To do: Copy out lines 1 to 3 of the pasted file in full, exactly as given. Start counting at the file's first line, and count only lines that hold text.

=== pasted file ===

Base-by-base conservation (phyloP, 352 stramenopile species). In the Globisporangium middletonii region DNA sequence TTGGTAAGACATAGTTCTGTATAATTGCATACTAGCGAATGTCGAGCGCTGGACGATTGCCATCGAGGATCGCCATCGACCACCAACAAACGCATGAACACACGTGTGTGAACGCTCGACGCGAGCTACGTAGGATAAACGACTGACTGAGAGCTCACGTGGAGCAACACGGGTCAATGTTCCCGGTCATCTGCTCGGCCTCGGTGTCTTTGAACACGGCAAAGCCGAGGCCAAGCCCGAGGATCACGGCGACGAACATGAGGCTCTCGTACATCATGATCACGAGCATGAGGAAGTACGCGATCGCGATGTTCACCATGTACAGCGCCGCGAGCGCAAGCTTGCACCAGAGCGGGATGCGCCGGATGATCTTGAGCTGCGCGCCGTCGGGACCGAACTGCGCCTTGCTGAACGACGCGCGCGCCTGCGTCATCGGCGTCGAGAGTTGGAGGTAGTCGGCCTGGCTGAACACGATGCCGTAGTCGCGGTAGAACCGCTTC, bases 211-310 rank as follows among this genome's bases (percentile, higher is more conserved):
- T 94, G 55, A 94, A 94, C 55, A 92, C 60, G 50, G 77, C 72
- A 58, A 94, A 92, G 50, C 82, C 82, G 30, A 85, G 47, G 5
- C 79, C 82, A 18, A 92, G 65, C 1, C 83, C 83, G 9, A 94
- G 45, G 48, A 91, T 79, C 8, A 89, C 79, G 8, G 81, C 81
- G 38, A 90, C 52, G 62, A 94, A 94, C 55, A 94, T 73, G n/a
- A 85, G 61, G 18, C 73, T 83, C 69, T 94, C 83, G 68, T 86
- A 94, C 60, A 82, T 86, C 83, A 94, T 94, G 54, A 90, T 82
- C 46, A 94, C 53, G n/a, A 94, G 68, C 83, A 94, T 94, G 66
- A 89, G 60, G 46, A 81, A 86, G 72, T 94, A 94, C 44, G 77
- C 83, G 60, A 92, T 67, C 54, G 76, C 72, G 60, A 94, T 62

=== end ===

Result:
Base-by-base conservation (phyloP, 352 stramenopile species). In the Globisporangium middletonii region DNA sequence TTGGTAAGACATAGTTCTGTATAATTGCATACTAGCGAATGTCGAGCGCTGGACGATTGCCATCGAGGATCGCCATCGACCACCAACAAACGCATGAACACACGTGTGTGAACGCTCGACGCGAGCTACGTAGGATAAACGACTGACTGAGAGCTCACGTGGAGCAACACGGGTCAATGTTCCCGGTCATCTGCTCGGCCTCGGTGTCTTTGAACACGGCAAAGCCGAGGCCAAGCCCGAGGATCACGGCGACGAACATGAGGCTCTCGTACATCATGATCACGAGCATGAGGAAGTACGCGATCGCGATGTTCACCATGTACAGCGCCGCGAGCGCAAGCTTGCACCAGAGCGGGATGCGCCGGATGATCTTGAGCTGCGCGCCGTCGGGACCGAACTGCGCCTTGCTGAACGACGCGCGCGCCTGCGTCATCGGCGTCGAGAGTTGGAGGTAGTCGGCCTGGCTGAACACGATGCCGTAGTCGCGGTAGAACCGCTTC, bases 211-310 rank as follows among this genome's bases (percentile, higher is more conserved):
- T 94, G 55, A 94, A 94, C 55, A 92, C 60, G 50, G 77, C 72
- A 58, A 94, A 92, G 50, C 82, C 82, G 30, A 85, G 47, G 5